Halomonas titanicae

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Halomonas titanicae
Scientific classification
Kingdom: Bacteria
Phylum: Proteobacteria
Class: Gammaproteobacteria
Order: Oceanospirillales
Family: Halomonadaceae
Genus: Halomonas
Species: H. titanicae
Binomial name
Halomonas titanicae
Mann, Kaur, Sánchez-Porro & Ventosa[1]

Halomonas titanicae is a gram-negative, halophilic species of proteobacteria which was discovered on rusticles recovered from the wreck of the RMS Titanic. Cristina Sánchez-Porro et al. first isolated the bacterium in 2010 from a sample of rusticle obtained from the RMS Titanic in 1991.[2] One of the researchers, Henrietta Mann has estimated that the action of microbes like Halomonas titanicae may bring about the total deterioration of the Titanic by 2030. [3] While the bacteria has been identified as a potential danger to oil rigs and other man-made objects in the deep sea, it also has the potential to be used in bioremediation to accelerate the decomposition of shipwrecks littering the ocean floor. [4][5]


  1. ^ Cristina Sánchez-Porro, Bhavleen Kaur, Henrietta Mann & Antonio Ventosa (2010). "Halomonas titanicae sp. nov., a halophilic bacterium isolated from the RMS Titanic". International Journal of Systematic and Evolutionary Microbiology 60: 2768–2774. doi:10.1099/ijs.0.020628-0. PMID 20061494.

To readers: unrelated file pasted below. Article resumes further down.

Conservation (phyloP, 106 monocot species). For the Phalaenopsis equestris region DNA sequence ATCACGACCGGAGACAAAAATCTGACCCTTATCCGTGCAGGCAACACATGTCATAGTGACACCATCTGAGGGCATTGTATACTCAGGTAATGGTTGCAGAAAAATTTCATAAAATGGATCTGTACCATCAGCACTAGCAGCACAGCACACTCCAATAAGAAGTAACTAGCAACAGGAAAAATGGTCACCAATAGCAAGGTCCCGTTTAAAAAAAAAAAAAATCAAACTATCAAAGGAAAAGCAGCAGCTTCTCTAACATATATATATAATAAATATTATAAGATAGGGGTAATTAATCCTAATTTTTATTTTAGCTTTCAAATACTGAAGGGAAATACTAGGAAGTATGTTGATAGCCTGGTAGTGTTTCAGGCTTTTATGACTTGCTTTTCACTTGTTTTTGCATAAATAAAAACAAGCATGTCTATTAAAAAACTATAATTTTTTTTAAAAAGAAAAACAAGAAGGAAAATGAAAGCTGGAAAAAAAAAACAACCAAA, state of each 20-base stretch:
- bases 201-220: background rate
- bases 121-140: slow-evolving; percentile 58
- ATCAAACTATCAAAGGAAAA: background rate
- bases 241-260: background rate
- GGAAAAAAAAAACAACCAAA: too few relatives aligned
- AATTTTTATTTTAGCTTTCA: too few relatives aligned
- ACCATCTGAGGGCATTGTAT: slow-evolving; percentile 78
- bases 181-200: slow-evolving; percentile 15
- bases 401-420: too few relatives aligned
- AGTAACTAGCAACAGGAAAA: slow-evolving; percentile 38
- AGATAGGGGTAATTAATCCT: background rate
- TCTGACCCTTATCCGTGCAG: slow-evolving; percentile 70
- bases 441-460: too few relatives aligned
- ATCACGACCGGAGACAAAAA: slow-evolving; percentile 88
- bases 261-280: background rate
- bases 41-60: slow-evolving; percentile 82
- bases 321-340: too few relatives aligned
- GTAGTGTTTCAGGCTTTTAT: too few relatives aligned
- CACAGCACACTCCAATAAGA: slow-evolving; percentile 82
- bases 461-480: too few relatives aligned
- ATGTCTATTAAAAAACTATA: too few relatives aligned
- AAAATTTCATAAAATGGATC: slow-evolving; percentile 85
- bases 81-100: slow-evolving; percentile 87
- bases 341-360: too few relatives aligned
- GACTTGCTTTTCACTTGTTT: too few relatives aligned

2. ^ Sánchez-Porro, Cristina (December 2010). "Halomonas titanicae sp. nov., a halophilic bacterium isolated from the RMS Titanic". IJSEM 60 (12): 2768–2774. doi:10.1099/ijs.0.020628-0. Retrieved 5 January 2015. 
  3. ^ http://www.dailymail.co.uk/sciencetech/article-1336542/Halomonas-titanicae-New-rust-eating-bacteria-destroying-wreck-Titanic.html.  Missing or empty |title= (help);
  4. ^ Betsy Mason (May 24, 2011). "Top 10 New Species Discovered in 2010". Wired. Retrieved June 7, 2011. 
  5. ^ "New species of bacteria found in Titanic 'rusticles'". BBC News. December 6, 2010. Retrieved June 7, 2011.